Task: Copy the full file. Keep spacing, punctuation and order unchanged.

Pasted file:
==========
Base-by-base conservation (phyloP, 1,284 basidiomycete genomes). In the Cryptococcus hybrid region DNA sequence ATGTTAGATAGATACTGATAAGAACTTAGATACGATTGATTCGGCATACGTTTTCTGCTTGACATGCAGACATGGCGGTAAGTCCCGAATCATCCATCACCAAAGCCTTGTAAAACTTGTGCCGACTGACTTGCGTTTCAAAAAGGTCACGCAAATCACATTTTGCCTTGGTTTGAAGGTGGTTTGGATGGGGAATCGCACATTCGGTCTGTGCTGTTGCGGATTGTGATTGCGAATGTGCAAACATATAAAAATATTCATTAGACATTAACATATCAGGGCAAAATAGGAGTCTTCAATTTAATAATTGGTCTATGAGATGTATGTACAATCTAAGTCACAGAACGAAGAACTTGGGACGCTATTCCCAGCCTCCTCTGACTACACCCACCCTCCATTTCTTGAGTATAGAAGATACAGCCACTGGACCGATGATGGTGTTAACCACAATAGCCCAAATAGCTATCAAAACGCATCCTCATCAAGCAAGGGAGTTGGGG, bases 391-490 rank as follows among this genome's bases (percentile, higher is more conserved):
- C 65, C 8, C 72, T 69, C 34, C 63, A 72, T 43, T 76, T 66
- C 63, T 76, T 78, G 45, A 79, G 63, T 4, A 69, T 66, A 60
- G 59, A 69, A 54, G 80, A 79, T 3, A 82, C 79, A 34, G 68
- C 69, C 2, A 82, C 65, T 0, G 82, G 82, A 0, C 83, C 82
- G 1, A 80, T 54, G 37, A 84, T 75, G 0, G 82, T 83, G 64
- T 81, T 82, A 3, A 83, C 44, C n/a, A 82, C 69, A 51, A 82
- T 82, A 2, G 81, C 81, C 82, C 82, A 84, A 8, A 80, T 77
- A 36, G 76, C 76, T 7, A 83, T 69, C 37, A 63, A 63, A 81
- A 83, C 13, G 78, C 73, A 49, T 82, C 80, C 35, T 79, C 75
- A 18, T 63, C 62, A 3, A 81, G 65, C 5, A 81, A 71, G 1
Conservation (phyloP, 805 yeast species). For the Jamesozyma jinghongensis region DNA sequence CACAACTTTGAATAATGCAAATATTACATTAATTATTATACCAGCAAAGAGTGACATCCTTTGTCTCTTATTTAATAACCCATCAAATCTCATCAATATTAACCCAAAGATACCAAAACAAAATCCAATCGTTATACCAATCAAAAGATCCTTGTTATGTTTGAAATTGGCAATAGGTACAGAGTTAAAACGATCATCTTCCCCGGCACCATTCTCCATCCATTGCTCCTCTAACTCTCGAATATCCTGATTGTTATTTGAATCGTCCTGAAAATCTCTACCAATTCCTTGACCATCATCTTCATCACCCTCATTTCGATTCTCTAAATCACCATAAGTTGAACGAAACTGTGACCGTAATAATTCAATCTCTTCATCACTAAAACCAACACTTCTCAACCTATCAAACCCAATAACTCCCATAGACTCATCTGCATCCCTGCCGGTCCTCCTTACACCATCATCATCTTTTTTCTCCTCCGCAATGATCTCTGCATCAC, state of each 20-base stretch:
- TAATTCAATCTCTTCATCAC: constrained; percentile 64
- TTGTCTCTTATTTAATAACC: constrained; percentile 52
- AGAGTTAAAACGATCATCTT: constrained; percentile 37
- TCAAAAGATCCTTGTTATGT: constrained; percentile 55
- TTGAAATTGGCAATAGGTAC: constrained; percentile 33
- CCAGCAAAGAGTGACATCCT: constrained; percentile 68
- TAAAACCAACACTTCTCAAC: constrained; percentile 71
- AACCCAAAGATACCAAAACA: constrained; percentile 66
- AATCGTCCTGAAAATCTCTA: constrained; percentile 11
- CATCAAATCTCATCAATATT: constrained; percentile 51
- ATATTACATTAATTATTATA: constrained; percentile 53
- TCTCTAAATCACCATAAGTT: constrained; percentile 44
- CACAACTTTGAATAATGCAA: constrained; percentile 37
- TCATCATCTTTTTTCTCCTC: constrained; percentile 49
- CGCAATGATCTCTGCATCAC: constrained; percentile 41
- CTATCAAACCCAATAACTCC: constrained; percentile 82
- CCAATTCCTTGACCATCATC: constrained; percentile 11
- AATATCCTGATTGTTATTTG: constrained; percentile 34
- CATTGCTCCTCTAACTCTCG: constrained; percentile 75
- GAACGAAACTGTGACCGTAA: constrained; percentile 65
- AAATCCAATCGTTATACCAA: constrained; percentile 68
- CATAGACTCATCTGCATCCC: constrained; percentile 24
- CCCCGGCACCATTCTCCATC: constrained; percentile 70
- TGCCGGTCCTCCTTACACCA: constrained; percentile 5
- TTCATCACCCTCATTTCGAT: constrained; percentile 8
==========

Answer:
Base-by-base conservation (phyloP, 1,284 basidiomycete genomes). In the Cryptococcus hybrid region DNA sequence ATGTTAGATAGATACTGATAAGAACTTAGATACGATTGATTCGGCATACGTTTTCTGCTTGACATGCAGACATGGCGGTAAGTCCCGAATCATCCATCACCAAAGCCTTGTAAAACTTGTGCCGACTGACTTGCGTTTCAAAAAGGTCACGCAAATCACATTTTGCCTTGGTTTGAAGGTGGTTTGGATGGGGAATCGCACATTCGGTCTGTGCTGTTGCGGATTGTGATTGCGAATGTGCAAACATATAAAAATATTCATTAGACATTAACATATCAGGGCAAAATAGGAGTCTTCAATTTAATAATTGGTCTATGAGATGTATGTACAATCTAAGTCACAGAACGAAGAACTTGGGACGCTATTCCCAGCCTCCTCTGACTACACCCACCCTCCATTTCTTGAGTATAGAAGATACAGCCACTGGACCGATGATGGTGTTAACCACAATAGCCCAAATAGCTATCAAAACGCATCCTCATCAAGCAAGGGAGTTGGGG, bases 391-490 rank as follows among this genome's bases (percentile, higher is more conserved):
- C 65, C 8, C 72, T 69, C 34, C 63, A 72, T 43, T 76, T 66
- C 63, T 76, T 78, G 45, A 79, G 63, T 4, A 69, T 66, A 60
- G 59, A 69, A 54, G 80, A 79, T 3, A 82, C 79, A 34, G 68
- C 69, C 2, A 82, C 65, T 0, G 82, G 82, A 0, C 83, C 82
- G 1, A 80, T 54, G 37, A 84, T 75, G 0, G 82, T 83, G 64
- T 81, T 82, A 3, A 83, C 44, C n/a, A 82, C 69, A 51, A 82
- T 82, A 2, G 81, C 81, C 82, C 82, A 84, A 8, A 80, T 77
- A 36, G 76, C 76, T 7, A 83, T 69, C 37, A 63, A 63, A 81
- A 83, C 13, G 78, C 73, A 49, T 82, C 80, C 35, T 79, C 75
- A 18, T 63, C 62, A 3, A 81, G 65, C 5, A 81, A 71, G 1
Conservation (phyloP, 805 yeast species). For the Jamesozyma jinghongensis region DNA sequence CACAACTTTGAATAATGCAAATATTACATTAATTATTATACCAGCAAAGAGTGACATCCTTTGTCTCTTATTTAATAACCCATCAAATCTCATCAATATTAACCCAAAGATACCAAAACAAAATCCAATCGTTATACCAATCAAAAGATCCTTGTTATGTTTGAAATTGGCAATAGGTACAGAGTTAAAACGATCATCTTCCCCGGCACCATTCTCCATCCATTGCTCCTCTAACTCTCGAATATCCTGATTGTTATTTGAATCGTCCTGAAAATCTCTACCAATTCCTTGACCATCATCTTCATCACCCTCATTTCGATTCTCTAAATCACCATAAGTTGAACGAAACTGTGACCGTAATAATTCAATCTCTTCATCACTAAAACCAACACTTCTCAACCTATCAAACCCAATAACTCCCATAGACTCATCTGCATCCCTGCCGGTCCTCCTTACACCATCATCATCTTTTTTCTCCTCCGCAATGATCTCTGCATCAC, state of each 20-base stretch:
- TAATTCAATCTCTTCATCAC: constrained; percentile 64
- TTGTCTCTTATTTAATAACC: constrained; percentile 52
- AGAGTTAAAACGATCATCTT: constrained; percentile 37
- TCAAAAGATCCTTGTTATGT: constrained; percentile 55
- TTGAAATTGGCAATAGGTAC: constrained; percentile 33
- CCAGCAAAGAGTGACATCCT: constrained; percentile 68
- TAAAACCAACACTTCTCAAC: constrained; percentile 71
- AACCCAAAGATACCAAAACA: constrained; percentile 66
- AATCGTCCTGAAAATCTCTA: constrained; percentile 11
- CATCAAATCTCATCAATATT: constrained; percentile 51
- ATATTACATTAATTATTATA: constrained; percentile 53
- TCTCTAAATCACCATAAGTT: constrained; percentile 44
- CACAACTTTGAATAATGCAA: constrained; percentile 37
- TCATCATCTTTTTTCTCCTC: constrained; percentile 49
- CGCAATGATCTCTGCATCAC: constrained; percentile 41
- CTATCAAACCCAATAACTCC: constrained; percentile 82
- CCAATTCCTTGACCATCATC: constrained; percentile 11
- AATATCCTGATTGTTATTTG: constrained; percentile 34
- CATTGCTCCTCTAACTCTCG: constrained; percentile 75
- GAACGAAACTGTGACCGTAA: constrained; percentile 65
- AAATCCAATCGTTATACCAA: constrained; percentile 68
- CATAGACTCATCTGCATCCC: constrained; percentile 24
- CCCCGGCACCATTCTCCATC: constrained; percentile 70
- TGCCGGTCCTCCTTACACCA: constrained; percentile 5
- TTCATCACCCTCATTTCGAT: constrained; percentile 8